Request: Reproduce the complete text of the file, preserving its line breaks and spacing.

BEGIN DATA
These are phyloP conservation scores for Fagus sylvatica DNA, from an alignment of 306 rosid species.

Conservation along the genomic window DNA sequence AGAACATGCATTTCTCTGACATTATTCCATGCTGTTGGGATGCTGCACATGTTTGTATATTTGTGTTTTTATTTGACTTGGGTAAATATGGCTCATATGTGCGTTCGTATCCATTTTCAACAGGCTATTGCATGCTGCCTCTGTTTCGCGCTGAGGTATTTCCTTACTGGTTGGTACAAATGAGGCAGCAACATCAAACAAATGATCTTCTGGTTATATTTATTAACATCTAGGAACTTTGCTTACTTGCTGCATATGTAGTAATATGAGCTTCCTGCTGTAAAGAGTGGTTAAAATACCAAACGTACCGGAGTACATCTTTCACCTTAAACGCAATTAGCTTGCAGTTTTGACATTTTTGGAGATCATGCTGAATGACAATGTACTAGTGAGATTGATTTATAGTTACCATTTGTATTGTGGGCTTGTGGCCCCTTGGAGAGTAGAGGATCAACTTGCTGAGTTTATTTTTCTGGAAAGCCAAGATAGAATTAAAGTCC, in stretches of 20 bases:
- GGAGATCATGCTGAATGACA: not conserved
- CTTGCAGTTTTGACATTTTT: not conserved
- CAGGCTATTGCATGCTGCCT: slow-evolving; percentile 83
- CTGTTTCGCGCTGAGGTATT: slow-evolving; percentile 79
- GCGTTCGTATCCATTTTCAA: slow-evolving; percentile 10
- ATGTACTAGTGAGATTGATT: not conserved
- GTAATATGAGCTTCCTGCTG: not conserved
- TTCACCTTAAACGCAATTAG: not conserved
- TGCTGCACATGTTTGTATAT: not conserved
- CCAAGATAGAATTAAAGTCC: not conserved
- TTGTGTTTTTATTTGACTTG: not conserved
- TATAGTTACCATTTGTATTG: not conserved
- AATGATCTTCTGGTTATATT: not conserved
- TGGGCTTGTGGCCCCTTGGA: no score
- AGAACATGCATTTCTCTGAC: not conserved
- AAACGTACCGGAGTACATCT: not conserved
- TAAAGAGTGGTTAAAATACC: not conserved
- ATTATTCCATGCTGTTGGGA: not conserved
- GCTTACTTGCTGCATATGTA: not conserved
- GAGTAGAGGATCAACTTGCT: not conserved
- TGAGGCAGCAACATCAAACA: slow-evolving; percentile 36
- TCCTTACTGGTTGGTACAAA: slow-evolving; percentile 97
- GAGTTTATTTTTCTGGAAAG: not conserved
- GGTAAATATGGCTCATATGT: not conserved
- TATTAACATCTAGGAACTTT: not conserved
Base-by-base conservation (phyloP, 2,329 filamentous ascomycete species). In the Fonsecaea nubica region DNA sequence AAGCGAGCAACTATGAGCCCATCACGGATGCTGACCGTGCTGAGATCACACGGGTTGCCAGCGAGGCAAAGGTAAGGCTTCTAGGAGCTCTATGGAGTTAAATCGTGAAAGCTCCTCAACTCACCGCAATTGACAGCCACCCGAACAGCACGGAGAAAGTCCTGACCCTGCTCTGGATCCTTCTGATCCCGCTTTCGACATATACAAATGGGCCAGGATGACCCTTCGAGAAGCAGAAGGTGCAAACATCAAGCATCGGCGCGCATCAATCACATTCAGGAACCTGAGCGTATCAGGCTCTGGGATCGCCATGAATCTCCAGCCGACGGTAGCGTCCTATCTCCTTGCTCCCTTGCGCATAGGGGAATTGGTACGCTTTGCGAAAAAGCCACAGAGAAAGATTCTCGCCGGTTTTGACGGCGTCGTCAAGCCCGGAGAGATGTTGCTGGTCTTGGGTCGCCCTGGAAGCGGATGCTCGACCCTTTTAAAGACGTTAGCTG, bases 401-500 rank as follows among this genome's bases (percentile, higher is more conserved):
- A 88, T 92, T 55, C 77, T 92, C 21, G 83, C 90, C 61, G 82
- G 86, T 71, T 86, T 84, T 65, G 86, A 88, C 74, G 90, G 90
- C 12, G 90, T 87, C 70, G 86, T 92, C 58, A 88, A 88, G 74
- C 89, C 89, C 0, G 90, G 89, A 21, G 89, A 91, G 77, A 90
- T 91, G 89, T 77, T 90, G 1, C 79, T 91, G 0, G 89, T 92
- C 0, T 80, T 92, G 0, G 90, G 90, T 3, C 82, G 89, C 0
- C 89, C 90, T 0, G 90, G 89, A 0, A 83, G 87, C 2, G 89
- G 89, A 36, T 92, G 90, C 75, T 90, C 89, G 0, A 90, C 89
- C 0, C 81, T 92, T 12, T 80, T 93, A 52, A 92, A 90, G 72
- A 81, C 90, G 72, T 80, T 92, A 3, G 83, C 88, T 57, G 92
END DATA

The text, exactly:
These are phyloP conservation scores for Fagus sylvatica DNA, from an alignment of 306 rosid species.

Conservation along the genomic window DNA sequence AGAACATGCATTTCTCTGACATTATTCCATGCTGTTGGGATGCTGCACATGTTTGTATATTTGTGTTTTTATTTGACTTGGGTAAATATGGCTCATATGTGCGTTCGTATCCATTTTCAACAGGCTATTGCATGCTGCCTCTGTTTCGCGCTGAGGTATTTCCTTACTGGTTGGTACAAATGAGGCAGCAACATCAAACAAATGATCTTCTGGTTATATTTATTAACATCTAGGAACTTTGCTTACTTGCTGCATATGTAGTAATATGAGCTTCCTGCTGTAAAGAGTGGTTAAAATACCAAACGTACCGGAGTACATCTTTCACCTTAAACGCAATTAGCTTGCAGTTTTGACATTTTTGGAGATCATGCTGAATGACAATGTACTAGTGAGATTGATTTATAGTTACCATTTGTATTGTGGGCTTGTGGCCCCTTGGAGAGTAGAGGATCAACTTGCTGAGTTTATTTTTCTGGAAAGCCAAGATAGAATTAAAGTCC, in stretches of 20 bases:
- GGAGATCATGCTGAATGACA: not conserved
- CTTGCAGTTTTGACATTTTT: not conserved
- CAGGCTATTGCATGCTGCCT: slow-evolving; percentile 83
- CTGTTTCGCGCTGAGGTATT: slow-evolving; percentile 79
- GCGTTCGTATCCATTTTCAA: slow-evolving; percentile 10
- ATGTACTAGTGAGATTGATT: not conserved
- GTAATATGAGCTTCCTGCTG: not conserved
- TTCACCTTAAACGCAATTAG: not conserved
- TGCTGCACATGTTTGTATAT: not conserved
- CCAAGATAGAATTAAAGTCC: not conserved
- TTGTGTTTTTATTTGACTTG: not conserved
- TATAGTTACCATTTGTATTG: not conserved
- AATGATCTTCTGGTTATATT: not conserved
- TGGGCTTGTGGCCCCTTGGA: no score
- AGAACATGCATTTCTCTGAC: not conserved
- AAACGTACCGGAGTACATCT: not conserved
- TAAAGAGTGGTTAAAATACC: not conserved
- ATTATTCCATGCTGTTGGGA: not conserved
- GCTTACTTGCTGCATATGTA: not conserved
- GAGTAGAGGATCAACTTGCT: not conserved
- TGAGGCAGCAACATCAAACA: slow-evolving; percentile 36
- TCCTTACTGGTTGGTACAAA: slow-evolving; percentile 97
- GAGTTTATTTTTCTGGAAAG: not conserved
- GGTAAATATGGCTCATATGT: not conserved
- TATTAACATCTAGGAACTTT: not conserved
Base-by-base conservation (phyloP, 2,329 filamentous ascomycete species). In the Fonsecaea nubica region DNA sequence AAGCGAGCAACTATGAGCCCATCACGGATGCTGACCGTGCTGAGATCACACGGGTTGCCAGCGAGGCAAAGGTAAGGCTTCTAGGAGCTCTATGGAGTTAAATCGTGAAAGCTCCTCAACTCACCGCAATTGACAGCCACCCGAACAGCACGGAGAAAGTCCTGACCCTGCTCTGGATCCTTCTGATCCCGCTTTCGACATATACAAATGGGCCAGGATGACCCTTCGAGAAGCAGAAGGTGCAAACATCAAGCATCGGCGCGCATCAATCACATTCAGGAACCTGAGCGTATCAGGCTCTGGGATCGCCATGAATCTCCAGCCGACGGTAGCGTCCTATCTCCTTGCTCCCTTGCGCATAGGGGAATTGGTACGCTTTGCGAAAAAGCCACAGAGAAAGATTCTCGCCGGTTTTGACGGCGTCGTCAAGCCCGGAGAGATGTTGCTGGTCTTGGGTCGCCCTGGAAGCGGATGCTCGACCCTTTTAAAGACGTTAGCTG, bases 401-500 rank as follows among this genome's bases (percentile, higher is more conserved):
- A 88, T 92, T 55, C 77, T 92, C 21, G 83, C 90, C 61, G 82
- G 86, T 71, T 86, T 84, T 65, G 86, A 88, C 74, G 90, G 90
- C 12, G 90, T 87, C 70, G 86, T 92, C 58, A 88, A 88, G 74
- C 89, C 89, C 0, G 90, G 89, A 21, G 89, A 91, G 77, A 90
- T 91, G 89, T 77, T 90, G 1, C 79, T 91, G 0, G 89, T 92
- C 0, T 80, T 92, G 0, G 90, G 90, T 3, C 82, G 89, C 0
- C 89, C 90, T 0, G 90, G 89, A 0, A 83, G 87, C 2, G 89
- G 89, A 36, T 92, G 90, C 75, T 90, C 89, G 0, A 90, C 89
- C 0, C 81, T 92, T 12, T 80, T 93, A 52, A 92, A 90, G 72
- A 81, C 90, G 72, T 80, T 92, A 3, G 83, C 88, T 57, G 92